Tuesday, April 12, 2011

Bloodroot

Marlene S. told us that wildflowers were blooming at River Bend Nature Area in Faribault.  On 11 April, Erika and I drove over to the west unit of the Cannon River Wilderness Area, just north of Faribault.  The nature trail there is one of our favorite places to find spring ephemerals, April-blooming flowers that take advantage of the sun's being unblocked by forest leaves.

We were immediately greeted by Bloodroot.  This handsome wildflower was our first last year, on 3 April 2010.  You may recall that last year we enjoyed a warm and snowless March.  In all, we counted about a half-dozen flowering species, with more on the way.

The Alternative Nature Online Herbal gives dozens of folk uses for Bloodroot, ranging from a tooth plaque inhibitor, fungicide, diuretic, to anti-wart and anti-ringworm treatment.  Native Americans used Bloodroot as a dye, both on cloth and as war paint.  The herbal warns, IN RED PRINT, " Use internally with caution, it contains toxic opium-like alkaloids and can cause mucous membrane irritation, an over dose can be fatal, do not use when pregnant or lactating. Bloodroot is not edible."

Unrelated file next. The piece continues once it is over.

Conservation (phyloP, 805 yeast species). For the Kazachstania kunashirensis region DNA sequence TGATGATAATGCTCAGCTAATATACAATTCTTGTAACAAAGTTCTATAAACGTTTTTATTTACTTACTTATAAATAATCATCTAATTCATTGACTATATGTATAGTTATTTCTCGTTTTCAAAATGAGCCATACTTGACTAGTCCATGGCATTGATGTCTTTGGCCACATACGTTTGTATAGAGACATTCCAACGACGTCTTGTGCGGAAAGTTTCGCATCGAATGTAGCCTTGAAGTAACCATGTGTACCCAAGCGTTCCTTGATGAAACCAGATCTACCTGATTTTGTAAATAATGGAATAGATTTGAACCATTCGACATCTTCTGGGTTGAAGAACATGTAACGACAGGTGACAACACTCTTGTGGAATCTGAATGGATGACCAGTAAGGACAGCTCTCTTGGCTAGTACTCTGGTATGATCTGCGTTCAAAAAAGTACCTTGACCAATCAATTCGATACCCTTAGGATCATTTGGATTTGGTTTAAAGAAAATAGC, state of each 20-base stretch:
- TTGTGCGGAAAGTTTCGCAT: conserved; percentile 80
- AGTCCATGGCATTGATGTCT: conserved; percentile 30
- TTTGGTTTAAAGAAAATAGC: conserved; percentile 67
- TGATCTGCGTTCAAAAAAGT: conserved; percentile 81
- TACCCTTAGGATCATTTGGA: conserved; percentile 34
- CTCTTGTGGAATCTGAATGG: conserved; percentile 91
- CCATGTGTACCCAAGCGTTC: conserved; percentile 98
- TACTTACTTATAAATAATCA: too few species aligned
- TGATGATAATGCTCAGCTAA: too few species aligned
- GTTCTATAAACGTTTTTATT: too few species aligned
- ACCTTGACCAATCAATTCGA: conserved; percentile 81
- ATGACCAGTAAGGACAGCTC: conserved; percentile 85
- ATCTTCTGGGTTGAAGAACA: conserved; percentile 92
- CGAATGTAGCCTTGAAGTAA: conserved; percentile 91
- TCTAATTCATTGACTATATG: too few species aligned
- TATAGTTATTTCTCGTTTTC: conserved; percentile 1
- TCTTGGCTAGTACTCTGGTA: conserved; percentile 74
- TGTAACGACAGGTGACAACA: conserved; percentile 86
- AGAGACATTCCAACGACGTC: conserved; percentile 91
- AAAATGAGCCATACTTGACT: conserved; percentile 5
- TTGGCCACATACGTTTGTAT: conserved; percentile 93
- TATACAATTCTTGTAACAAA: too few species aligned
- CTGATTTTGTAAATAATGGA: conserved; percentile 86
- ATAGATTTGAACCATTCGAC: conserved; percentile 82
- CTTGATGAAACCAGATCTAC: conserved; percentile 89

Bloodroot grows in most of eastern North America. Bloodroot should not be transplanted from the wild, as populations in some areas are of threatened status.  Wildflower gardeners should not transpant Bloodroot but obtain them from ethical cultivators. 

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